Fibromyalgia is a condition characterized by widespread pain in conjunction with fatigue, sleep, memory and mood issues. Currently, there is not a specific recommended diet for people with fibromyalgia. However, poor food choices can indirectly impact symptoms.
“Fibromyalgia sufferers seem to have too much of a dependence on comfort foods, especially if they are finding it hard to exercise regularly,” said Rania Batayneh, MPH, a nutritionist in San Francisco. “This can lead to weight gain, and being overweight or obese can make your symptoms worse.”
Eating a healthy diet can indirectly help to reduce fibromyalgia symptom flare-ups. Set yourself up for success by learning more about these 5 foods to avoid with fibromyalgia.
Aspartame is an artificial sweetener, known by the brand names Equal or NutraSweet. Aspartame is commonly found in “diet foods,” and is used as a calorie-free sweetener. It can be found in beverages and foods such as sodas, yogurts, sugar-free ice cream, jams and jellies and more.
There have been several people with fibromyalgia who reported feelings of pain waning or disappearing after eliminating aspartame from their diets. One 50-year-old woman noticed that her painful symptoms improved when she traveled to a foreign country that does not have aspartame, but returned when she came back home. Another 45-year-old man noticed a reduction in forearm, wrist, hand and cervical spine pain after completely removing aspartame from his diet.
While studies are still inconclusive, if you have fibromyalgia, it’s worth eliminating aspartame from your diet to see if you, too, experience improvement.
Try this: Use a natural sweetener, such as honey, to sweeten plain yogurt, and add some chopped up fruit. This way you are in control of what type of sweetener – and how much – you consume. You might also try sucralose, known by the brand name Splenda, which is another calorie-free sweetener that is derived from sugar.
Generally speaking, sugar is not good for your health. It feeds disease-promoting bacteria that lives in your gut, which can lead to more health problems. Not only that, eating sugar can pack on the pounds, putting more strain on your body. Finally, while sugar may initially give you a quick energy boost, it can leave you feeling even more fatigued once the energy rush wears off.
Try this: If you’re craving something sweet, eat a sweet fruit such as a strawberry, mango and banana. As you cut sugar out of your diet, your taste buds change, and natural fruits will taste even sweeter and more satisfying.
Many people suffer from lactose intolerance, regardless of whether they also have fibromyalgia. People who suffer from this condition feel bloated and gassy after ingesting dairy. To see if you have some type of dairy intolerance, try cutting dairy out of your diet for two weeks. If you feel better, and experience gas and bloating when you try dairy again, that’s a good indicator you might have a sensitivity to dairy products.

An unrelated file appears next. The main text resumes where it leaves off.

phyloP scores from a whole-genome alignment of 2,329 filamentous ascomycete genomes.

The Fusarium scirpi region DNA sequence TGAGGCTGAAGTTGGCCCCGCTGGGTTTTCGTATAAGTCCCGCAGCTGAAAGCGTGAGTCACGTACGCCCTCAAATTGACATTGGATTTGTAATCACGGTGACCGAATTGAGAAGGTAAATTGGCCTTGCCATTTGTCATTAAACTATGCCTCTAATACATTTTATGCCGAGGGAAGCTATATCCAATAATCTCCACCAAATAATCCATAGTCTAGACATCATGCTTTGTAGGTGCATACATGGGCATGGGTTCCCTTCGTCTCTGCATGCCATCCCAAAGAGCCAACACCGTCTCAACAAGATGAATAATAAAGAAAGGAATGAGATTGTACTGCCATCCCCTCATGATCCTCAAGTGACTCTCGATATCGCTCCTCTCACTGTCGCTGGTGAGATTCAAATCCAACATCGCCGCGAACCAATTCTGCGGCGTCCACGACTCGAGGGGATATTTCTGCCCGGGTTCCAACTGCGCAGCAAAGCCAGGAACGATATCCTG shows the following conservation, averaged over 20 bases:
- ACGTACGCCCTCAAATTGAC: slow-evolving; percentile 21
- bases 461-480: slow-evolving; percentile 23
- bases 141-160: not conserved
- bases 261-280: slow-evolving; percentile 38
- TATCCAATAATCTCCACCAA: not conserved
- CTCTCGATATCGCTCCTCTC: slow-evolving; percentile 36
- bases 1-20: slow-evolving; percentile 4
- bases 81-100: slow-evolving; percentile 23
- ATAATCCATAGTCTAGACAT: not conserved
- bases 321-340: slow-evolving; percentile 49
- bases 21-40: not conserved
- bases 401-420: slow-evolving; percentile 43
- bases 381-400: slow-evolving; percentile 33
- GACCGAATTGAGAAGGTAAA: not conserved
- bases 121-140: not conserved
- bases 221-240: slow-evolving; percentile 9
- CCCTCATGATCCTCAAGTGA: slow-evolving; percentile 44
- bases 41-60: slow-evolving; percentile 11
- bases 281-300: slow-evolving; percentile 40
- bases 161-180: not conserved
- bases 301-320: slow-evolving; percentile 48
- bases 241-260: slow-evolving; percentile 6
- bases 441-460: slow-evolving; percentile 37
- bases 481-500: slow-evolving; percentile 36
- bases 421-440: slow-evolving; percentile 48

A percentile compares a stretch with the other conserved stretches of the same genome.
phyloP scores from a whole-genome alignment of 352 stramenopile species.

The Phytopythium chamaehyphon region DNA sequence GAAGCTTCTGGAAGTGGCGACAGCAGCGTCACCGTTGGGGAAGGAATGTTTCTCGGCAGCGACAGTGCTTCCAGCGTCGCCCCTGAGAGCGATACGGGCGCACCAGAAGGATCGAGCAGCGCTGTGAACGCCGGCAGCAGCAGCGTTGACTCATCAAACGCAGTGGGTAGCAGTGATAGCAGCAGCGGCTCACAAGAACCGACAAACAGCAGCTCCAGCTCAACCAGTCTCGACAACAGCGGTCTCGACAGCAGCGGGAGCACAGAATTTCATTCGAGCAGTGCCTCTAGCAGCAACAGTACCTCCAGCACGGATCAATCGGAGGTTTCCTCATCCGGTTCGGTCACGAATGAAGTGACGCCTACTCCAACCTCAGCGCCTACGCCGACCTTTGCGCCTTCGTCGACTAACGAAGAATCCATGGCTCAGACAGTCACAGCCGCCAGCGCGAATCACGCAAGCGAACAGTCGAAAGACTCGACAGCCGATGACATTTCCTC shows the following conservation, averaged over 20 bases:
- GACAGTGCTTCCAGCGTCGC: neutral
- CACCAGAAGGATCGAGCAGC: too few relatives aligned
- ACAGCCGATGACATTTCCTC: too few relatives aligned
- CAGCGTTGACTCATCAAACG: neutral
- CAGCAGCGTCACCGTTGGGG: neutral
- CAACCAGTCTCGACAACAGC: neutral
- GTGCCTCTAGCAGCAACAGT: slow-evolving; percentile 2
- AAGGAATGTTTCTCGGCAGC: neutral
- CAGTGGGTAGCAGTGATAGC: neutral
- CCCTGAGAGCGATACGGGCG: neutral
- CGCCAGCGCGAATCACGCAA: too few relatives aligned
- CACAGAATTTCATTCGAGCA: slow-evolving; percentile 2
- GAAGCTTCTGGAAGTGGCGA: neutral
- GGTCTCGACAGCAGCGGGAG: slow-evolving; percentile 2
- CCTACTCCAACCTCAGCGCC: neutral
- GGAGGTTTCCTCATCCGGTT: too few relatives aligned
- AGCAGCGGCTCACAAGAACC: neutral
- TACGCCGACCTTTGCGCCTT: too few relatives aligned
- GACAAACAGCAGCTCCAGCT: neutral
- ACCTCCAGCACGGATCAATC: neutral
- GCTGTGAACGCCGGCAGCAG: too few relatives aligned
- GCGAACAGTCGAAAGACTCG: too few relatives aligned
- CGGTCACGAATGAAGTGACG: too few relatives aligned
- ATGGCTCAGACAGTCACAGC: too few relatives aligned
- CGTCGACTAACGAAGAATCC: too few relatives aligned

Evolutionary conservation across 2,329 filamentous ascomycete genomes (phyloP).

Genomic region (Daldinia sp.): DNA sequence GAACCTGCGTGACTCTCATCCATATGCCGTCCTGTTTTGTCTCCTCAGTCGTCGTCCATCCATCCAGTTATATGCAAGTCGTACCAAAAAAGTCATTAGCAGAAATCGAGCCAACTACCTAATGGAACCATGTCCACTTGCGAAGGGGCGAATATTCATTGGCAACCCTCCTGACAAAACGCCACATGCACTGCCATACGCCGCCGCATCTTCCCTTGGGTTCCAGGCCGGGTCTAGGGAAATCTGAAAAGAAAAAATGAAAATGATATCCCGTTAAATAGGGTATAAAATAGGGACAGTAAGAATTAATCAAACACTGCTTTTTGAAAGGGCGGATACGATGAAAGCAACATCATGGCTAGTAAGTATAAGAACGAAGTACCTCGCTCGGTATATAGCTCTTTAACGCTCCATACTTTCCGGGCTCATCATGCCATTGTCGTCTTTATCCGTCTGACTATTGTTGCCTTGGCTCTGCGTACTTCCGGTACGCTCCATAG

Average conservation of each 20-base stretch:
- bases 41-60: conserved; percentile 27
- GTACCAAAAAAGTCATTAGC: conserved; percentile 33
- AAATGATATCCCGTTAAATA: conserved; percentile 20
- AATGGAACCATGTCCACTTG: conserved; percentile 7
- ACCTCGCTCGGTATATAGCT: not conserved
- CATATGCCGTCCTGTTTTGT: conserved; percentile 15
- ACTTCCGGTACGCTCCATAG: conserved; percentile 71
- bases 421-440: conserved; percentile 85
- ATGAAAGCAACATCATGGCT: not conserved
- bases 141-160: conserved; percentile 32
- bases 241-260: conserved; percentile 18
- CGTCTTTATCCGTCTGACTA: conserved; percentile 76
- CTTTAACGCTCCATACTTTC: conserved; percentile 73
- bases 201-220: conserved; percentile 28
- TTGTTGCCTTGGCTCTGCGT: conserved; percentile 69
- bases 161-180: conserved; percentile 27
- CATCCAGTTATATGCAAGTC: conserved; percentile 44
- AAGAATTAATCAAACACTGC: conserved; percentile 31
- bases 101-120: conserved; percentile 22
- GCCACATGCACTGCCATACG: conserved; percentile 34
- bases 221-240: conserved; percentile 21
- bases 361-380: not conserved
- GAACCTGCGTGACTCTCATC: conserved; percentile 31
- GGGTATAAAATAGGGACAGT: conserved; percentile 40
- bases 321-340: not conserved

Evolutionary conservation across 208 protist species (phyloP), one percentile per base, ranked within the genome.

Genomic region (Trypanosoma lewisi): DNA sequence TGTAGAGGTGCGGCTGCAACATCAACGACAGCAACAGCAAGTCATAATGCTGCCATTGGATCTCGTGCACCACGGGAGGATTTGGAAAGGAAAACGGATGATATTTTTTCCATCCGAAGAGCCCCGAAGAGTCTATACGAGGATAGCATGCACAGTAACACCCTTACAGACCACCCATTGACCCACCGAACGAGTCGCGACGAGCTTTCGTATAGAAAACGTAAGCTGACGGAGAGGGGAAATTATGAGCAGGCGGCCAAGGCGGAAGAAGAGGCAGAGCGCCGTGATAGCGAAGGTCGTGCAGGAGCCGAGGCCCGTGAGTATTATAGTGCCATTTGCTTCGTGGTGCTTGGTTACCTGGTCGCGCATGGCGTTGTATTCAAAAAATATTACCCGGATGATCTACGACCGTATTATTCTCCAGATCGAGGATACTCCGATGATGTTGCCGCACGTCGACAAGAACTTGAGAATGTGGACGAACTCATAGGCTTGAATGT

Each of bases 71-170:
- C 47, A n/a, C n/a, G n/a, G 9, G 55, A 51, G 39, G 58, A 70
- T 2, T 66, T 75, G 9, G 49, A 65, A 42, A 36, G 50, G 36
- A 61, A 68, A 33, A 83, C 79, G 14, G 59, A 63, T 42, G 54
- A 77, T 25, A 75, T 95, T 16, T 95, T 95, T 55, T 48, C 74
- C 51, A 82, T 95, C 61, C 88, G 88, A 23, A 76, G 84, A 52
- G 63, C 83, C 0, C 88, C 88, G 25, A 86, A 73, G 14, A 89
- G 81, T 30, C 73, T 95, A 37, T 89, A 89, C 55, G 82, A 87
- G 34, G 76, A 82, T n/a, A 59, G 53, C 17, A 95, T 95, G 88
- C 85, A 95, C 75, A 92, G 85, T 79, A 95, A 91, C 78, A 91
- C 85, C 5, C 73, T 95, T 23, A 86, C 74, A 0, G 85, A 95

Try this: When you cut dairy from your diet, replace cow’s milk with coconut or almond milk, and cheese with vegan cheese that is derived from nuts, which can typically be found at your local health foods grocery store, such as Trader Joe’s or Whole Foods. It’s easier to cut something out when you have something to replace it.
Some people with fibromyalgia also suffer from Celiac Disease, a condition in which a person is intolerant of gluten, which is found in wheat, barley and rye products. Check with your physician before eliminating gluten from your diet. There is no reason to do so unless you have been diagnosed with Celiac Disease.
If you’d like to try to see if you have an intolerance, try eliminating pasta, breads and grains from your diet for a few weeks. If you start to feel better, you may want to speak with your physician, who will be able to take a deeper look into the issue. If you are going to try eliminating gluten, be mindful that it can be hiding in unexpected places, such as marinara sauce, alcohol or candy.
Try this: If you’re going to eliminate gluten from your diet, there are several delicious alternatives. Many grocery stores now even have a gluten free section. Try pastas made from rice, or noodles made from mushrooms (found in the produce section). There are also gluten free cookies, crackers, breads and more available.
Some research has actually found that moderate alcohol use can ease fibromyalgia symptoms; however, others report that drinking alcohol makes symptoms worse. Additionally, drinking alcohol may interfere with certain medications that are frequently prescribed for fibromyalgia, such as anti-convulsants, antidepressents and acetaminophen (an ingredient found in many medications).
Try this: If you’re craving a cocktail or are socializing with people who are drinking, try having soda water and a lime or a mocktail that does not contain alcohol. Discuss your medications with your doctor and ask if it’s OK to have a glass of wine every so often. The more you know, the better you’ll be set up for success.
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